It amazes me, looking at this blog, that we’ve come so far in so short a time. Lawton, JT and Fred-Allen had to resign so we now have a system where elections are at intervals so that all of the LC doesn’t change over at the same time. This should smooth transitions in the future. What a joy it has been to serve the PCA family. We have our squabbles as all families do, but when I get to welcome a new person to our community it is truly a moment of Godde’s grace for me. Our Constitution & Cannons mandate that a term in any position on the LC is 3 years. (One can serve in another position for an additional 3 years.) Recently, I was with one of the founders and he said, “Every 7 years leaders should step back. That enables new ideas to rise up. For the organization to flourish it must be constantly asking, ‘Who are we? Why do we exist? What needs are we not meeting yet?’” Wisdom. Would I do it again? Absolutely. I have grown in my skills and in my ministry as a result of serving on the Leadership Council of the Progressive Christian Alliance. I am also humbled by this opportunity you’ve entrusted to our care.

Thank you.

Rev. Beth Abbott

Co-chair, Leadership Council

Open Letter to the Organizers and Volunteers of the Wild Goose Festival

April 27, 2016 – For Immediate Release

Contact: R. Lawton Higgs, Leadership Council Chair at info@progressivechristianalliance.org

To the Organizers and Volunteers of the Wild Goose Festival:

We, the Leadership Council and members of the Progressive Christian Alliance, have been very excited about the Wild Goose Festival and had even been planning to have a meetup of our board and members at this year’s festival. However, in light of the passage of HB2 by the state legislature of North Carolina where the festival is held, and the fact that there is no clear anti-harassment policy on your website, we have decided that we will not be attending Wild Goose Festival this year.

While we appreciate the statements of inclusion that you do have on the website (on your about page and your blog statement posted on March 24, 2016), there is no clear definitive statement of inclusion on its own and there is no listing of a clear and detailed anti-harassment policy. It would be wonderful if all attendees could be counted on to follow the way of inclusion that Jesus intended, but as we are all humans, there is no guarantee, of any kind, that harassment will not occur. Harassment of all types is a sad reality at any convention or festival and a particular issue for transgender and gender-variant persons.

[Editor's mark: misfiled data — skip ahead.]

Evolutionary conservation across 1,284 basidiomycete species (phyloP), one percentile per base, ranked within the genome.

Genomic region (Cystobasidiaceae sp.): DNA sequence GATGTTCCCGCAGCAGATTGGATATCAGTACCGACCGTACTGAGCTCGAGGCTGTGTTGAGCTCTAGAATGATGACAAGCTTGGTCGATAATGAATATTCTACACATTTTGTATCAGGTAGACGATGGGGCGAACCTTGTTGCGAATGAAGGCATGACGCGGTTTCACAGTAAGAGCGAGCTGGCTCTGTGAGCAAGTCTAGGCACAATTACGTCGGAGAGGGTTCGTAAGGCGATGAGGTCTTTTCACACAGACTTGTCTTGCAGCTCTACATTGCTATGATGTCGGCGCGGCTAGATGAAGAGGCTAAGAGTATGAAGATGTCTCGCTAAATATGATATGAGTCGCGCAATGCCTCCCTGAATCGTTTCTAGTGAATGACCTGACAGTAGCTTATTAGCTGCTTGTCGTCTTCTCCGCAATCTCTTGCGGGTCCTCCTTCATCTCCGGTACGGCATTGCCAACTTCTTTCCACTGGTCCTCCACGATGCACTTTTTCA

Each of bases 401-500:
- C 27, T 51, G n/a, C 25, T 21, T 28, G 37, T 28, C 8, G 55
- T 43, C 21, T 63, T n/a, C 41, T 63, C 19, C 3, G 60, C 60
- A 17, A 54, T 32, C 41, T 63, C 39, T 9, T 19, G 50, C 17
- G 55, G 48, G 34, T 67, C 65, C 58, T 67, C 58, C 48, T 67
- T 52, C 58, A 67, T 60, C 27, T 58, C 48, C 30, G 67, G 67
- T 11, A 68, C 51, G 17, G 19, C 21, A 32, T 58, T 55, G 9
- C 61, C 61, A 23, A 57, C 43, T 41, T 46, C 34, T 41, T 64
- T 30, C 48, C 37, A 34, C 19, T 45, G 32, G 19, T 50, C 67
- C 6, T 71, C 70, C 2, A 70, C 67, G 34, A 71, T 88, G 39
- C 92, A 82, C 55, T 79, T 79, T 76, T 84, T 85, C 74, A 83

We recommend looking at the anti-harassment policies of other conventions and festivals, as well as training your volunteers on how to listen to victims without shaming and judgment. Compassionate responses are especially important for transgender persons, who, despite your calls for support in your blog post, have an extremely high likelihood of harassment even in the most progressive of communities.

For examples of clear anti-harassment policies, we’d recommend the following:

Geek Feminism Wiki: http://geekfeminism.wikia.com/wiki/Conference_anti-harassment/Policy
Ada Initiative: https://adainitiative.org/continue-our-work/conference-policies/
Pantheacon Anti-Harassment Policy: https://pantheacon.com/wordpress/con-policies/anti-harassment-policy/
Black Hat Convention: https://www.blackhat.com/code-of-conduct.html

While these aren’t specifically from Christian groups, they are groups who are at the forefront of instituting policies that not only have clear expectations and consequences around sexual harassment, but also around harassment and bullying of others for belief, gender identity, age, race, body size, or other differences.

We do support the aims of the Wild Goose Festival and all the good it has done since it began in 2011. It would be wonderful to be able to bring our members to this event in the future but until the event has a clear, detailed statement of inclusivity, an anti-harassment policy to ensure the wellbeing of others (particularly LGTBQA persons), and the North Carolina legislature repeals HB2, we cannot in good conscience recommend that our members, many of whom are LGBTQA persons, to attend the Wild Goose Festival.

Signed,
R. Lawton Higgs, Leadership Council Chair
Beth Beyer Abbott, Co-chair
J.T. Ramelis, Treasurer
Fred-Allen Self, Secretary
Gina A. Pond, Councillor-At-Large


About the Progressive Christian Alliance:

The Progressive Christian Alliance (http://www.progressivechristianalliance.org) is an international, transdenominational association of Christian ministers, ministries, and laypersons. We are a diverse fellowship inviting others to share in our common spiritual journey while walking our unique and sacred pathways. We believe that following Christ’s example means working for social justice and hospitality to all people, especially those who have not found hospitality elsewhere, and a heartfelt, thoughtful approach to being in relationship with God.